For the model to work, logistics partners had to step up with fast-response teams to meet the growing demand and, according to Jacobs, they did an amazing job of helping trials to continue and reducing the risk of wasted IMPs.

“An incredible number of studies were able to continue,” he remarks. “One large company had to put $6bn of clinical studies on hold while it checked all of the perceived problems with state laws – even though there were none – but mid-sized companies were able to quickly adopt the model.”

“One of the biggest challenges was that every country was impacted by Covid-19 in a different way and at different times.”

Aaron Steinbrecher

Waste not, want not

The experience of the pandemic has cast the broader issue of waste in the supply chain in a new light.

“Expiring material is a challenge the industry faces, as it often has to be returned or destroyed at depots, causing waste in the supply chain,” says Steinbrecher. “By using new technology, such as integrated inventory and packaging management systems, we can better predict subject enrolment across countries, and more accurately package and ship IMP to these depots and sites to reduce waste.”

It is not unheard of for sponsors to have a 100% overage for clinical supplies. That kind of surplus of inventory goes a long way to ensuring patients do not miss out on drugs or face delays, but it is very wasteful. Better controls can cut this waste dramatically.

“There is better analysis of enrolment at clinical sites now, and we can use a pull model,” says Jacobs. “Patients can be randomised and then given their doses a few days later, instead of doing dosing immediately. That way, you can plan the delivery of drugs to the necessary sites.”

“Clinical trials have been using the push model for 50 years – like sending lots of produce to a supermarket and keeping it in a giant storage area hoping that someone will buy it,” he adds. “Drugs used to be relatively cheap, so that worked, but today’s biologicals, monoclonal antibodies and comparators have increased the cost massively. Those could cost millions of dollars over the course of a clinical trial, so you cannot afford waste.”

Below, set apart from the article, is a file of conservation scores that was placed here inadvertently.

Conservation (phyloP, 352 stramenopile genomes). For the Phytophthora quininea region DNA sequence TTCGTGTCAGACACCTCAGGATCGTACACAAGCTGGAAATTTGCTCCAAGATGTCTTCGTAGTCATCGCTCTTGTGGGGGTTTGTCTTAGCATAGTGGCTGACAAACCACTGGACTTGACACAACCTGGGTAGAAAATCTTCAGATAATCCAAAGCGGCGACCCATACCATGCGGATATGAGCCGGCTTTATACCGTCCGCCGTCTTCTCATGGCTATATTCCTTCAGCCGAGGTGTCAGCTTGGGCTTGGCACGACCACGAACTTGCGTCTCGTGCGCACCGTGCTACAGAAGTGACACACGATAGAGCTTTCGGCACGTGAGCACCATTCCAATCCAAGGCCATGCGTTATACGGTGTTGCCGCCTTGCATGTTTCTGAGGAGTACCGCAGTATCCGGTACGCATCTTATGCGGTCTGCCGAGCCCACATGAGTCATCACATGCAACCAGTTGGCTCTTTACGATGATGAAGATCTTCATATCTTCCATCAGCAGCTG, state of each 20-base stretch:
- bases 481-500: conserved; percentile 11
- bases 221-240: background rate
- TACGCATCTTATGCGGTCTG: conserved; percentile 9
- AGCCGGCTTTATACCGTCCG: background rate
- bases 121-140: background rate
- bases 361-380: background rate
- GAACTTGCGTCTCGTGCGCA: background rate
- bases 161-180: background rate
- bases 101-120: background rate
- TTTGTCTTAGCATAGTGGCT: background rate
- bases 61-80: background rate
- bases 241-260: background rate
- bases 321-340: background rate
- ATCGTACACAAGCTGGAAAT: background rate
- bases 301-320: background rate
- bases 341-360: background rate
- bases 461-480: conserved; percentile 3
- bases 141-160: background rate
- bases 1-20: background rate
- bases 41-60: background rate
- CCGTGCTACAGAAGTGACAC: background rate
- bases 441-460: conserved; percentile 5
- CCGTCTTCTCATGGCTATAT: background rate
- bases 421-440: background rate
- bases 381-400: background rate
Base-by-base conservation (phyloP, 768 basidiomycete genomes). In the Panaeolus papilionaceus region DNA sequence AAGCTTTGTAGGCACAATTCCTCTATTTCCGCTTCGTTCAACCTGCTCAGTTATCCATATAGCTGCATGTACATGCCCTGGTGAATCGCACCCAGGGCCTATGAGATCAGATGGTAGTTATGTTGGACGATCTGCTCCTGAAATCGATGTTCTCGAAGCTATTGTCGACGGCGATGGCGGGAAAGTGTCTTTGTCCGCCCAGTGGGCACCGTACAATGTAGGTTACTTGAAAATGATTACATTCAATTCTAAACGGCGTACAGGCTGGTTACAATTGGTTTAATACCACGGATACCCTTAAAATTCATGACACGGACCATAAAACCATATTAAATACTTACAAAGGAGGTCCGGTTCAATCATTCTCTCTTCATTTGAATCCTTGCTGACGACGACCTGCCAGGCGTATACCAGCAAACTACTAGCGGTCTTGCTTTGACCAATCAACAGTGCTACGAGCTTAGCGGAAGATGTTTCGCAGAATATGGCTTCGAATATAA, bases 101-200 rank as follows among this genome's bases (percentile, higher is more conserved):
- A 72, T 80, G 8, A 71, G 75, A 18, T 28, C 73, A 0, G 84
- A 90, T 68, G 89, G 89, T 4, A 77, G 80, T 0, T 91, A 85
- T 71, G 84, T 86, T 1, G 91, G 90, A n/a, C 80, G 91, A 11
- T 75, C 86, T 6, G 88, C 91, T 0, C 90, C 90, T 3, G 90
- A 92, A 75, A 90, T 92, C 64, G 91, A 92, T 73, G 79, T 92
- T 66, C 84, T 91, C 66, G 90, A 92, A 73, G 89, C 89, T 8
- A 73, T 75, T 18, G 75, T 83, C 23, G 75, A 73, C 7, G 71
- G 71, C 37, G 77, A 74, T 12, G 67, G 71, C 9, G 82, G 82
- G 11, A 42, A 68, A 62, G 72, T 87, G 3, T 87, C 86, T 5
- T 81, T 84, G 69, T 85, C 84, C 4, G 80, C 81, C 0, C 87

Brought to the top of the agenda by the pandemic, these issues were already a problem because of long-term concerns about sustainability in the supply chain. Worry over climate change and carbon emissions are already driving the industry to be greener and more efficient, but the past year has focused minds on how to achieve those goals through adaptability, redundancy and, inevitably, new technology.

“In terms of waste reduction and efficiency gains in the supply chain, we have made leaps and bounds in the last decade, but we need to keep improving.”

Steven Jacobs

“Improving sustainability in the clinical trials supply chain is not enough – we need to improve sustainability across all supply chains to reduce our impact on the environment,” believes Steinbrecher. “With the development of and investment in new technology, this is increasingly more achievable. At AbbVie, we are continuously monitoring and assessing risk, and identifying opportunities for improvement, innovation and efficiencies in supply chains.”

Action not words

Identifying opportunities for improvement is step one. Step two consists of practical measures to deliver tangible results. “AbbVie is committed to promoting a sustainable supply chain,” says Steinbrecher. “We are also committed to putting controls and programmes in place to reduce risk, minimise waste generation and use waste disposal alternatives, such as beneficial use and recycling. One way we do this is by using reusable shippers when appropriate for the shipment type, shipment location, and drug product. We also use returnable temperature-monitoring devices when applicable.”

For Jacobs, it is all about data. AI, machine learning and, ultimately, deep learning – in which systems create their own algorithms – have great potential, but they require a lot of good data, which is not yet available.

“People don’t like to share how they messed up,” says Jacobs. “The lack of data means it is hard to train an AI to optimise the clinical supply chain. We are moving in the right direction, but there is a long way to go to collect good data and feed the system.”

The response to the pandemic has, in many ways, paved the way to a more cost-efficient, less wasteful and more sustainable supply chain. Nevertheless, the industry must be careful not to backslide.

“In the US, the FDA is happy with how the industry pivoted quickly to a direct-to-patient model,” notes Jacobs. “It is important that we don’t go back to the way we did things pre-pandemic. Decentralised trials, direct-to-patient delivery and telemedicine must all stay in place. In terms of waste reduction and efficiency gains in the supply chain, we have made leaps and bounds in the last decade, but we need to keep improving.”